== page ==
It was roses, roses, all the way, With myrtle mixed in my path like mad. The house-roofs seemed to heave and sway, The church-spires flamed, such flags they had, A year ago on this very day!
The air broke into a mist with bells, The old walls rocked with the crowds and cries. Had I said, "Good folks, mere noise repels— But give me your sun from yonder skies!" They had answered, "And afterward, what else?"
Alack, it was I who leaped at the sun, To give it my loving friends to keep. Nought man could do have I left undone, And you see my harvest, what I reap This very day, now a year is run.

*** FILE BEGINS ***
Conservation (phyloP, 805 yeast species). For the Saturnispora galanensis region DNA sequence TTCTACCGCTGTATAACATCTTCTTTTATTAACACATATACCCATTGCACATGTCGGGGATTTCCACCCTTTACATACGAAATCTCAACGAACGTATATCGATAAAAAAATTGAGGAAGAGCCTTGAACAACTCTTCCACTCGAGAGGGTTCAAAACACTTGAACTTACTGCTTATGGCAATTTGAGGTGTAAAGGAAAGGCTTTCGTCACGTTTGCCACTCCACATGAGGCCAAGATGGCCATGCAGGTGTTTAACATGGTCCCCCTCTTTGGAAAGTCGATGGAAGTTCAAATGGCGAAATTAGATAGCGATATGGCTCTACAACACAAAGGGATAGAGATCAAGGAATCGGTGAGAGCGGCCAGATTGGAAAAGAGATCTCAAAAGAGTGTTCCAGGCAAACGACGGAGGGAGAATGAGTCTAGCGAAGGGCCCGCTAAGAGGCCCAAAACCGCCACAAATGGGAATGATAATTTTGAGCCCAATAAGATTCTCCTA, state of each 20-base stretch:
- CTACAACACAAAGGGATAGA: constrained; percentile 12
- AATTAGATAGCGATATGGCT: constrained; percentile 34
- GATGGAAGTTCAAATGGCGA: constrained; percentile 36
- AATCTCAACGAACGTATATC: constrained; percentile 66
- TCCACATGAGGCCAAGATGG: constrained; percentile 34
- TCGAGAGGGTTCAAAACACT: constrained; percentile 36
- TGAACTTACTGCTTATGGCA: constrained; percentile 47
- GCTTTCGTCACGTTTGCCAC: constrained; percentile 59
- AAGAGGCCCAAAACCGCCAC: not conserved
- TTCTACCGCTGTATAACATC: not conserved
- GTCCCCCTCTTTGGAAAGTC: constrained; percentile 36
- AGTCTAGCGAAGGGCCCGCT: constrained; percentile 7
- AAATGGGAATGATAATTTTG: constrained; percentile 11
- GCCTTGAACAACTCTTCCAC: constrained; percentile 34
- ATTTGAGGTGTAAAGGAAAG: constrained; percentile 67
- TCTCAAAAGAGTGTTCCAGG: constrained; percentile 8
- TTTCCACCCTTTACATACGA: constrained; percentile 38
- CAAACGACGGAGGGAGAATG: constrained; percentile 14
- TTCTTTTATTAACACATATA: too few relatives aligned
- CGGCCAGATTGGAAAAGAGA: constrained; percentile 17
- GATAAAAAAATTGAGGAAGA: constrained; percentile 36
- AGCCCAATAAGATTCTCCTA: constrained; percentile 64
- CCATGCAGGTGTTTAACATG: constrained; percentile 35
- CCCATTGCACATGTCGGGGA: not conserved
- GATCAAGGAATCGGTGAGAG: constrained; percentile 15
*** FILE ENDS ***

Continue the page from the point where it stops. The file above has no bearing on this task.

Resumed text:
There's nobody on the house-tops now— Just a palsied few at the windows set— For the best of the sight is, all allow, At the Shambles' Gate—or, better yet, By the very scaffold's foot, I trow.
I go in the rain, and, more than needs, A rope cuts both my wrists behind, And I think, by the feel, my forehead bleeds, For they fling, whoever has a mind, Stones at me for my year's misdeeds.
Thus I entered Brescia, and thus I go! In such triumphs, people have dropped down dead. "Thou, paid by the World,—what dost thou owe Me?" God might have questioned; but now instead 'Tis God shall requite! I am safer so.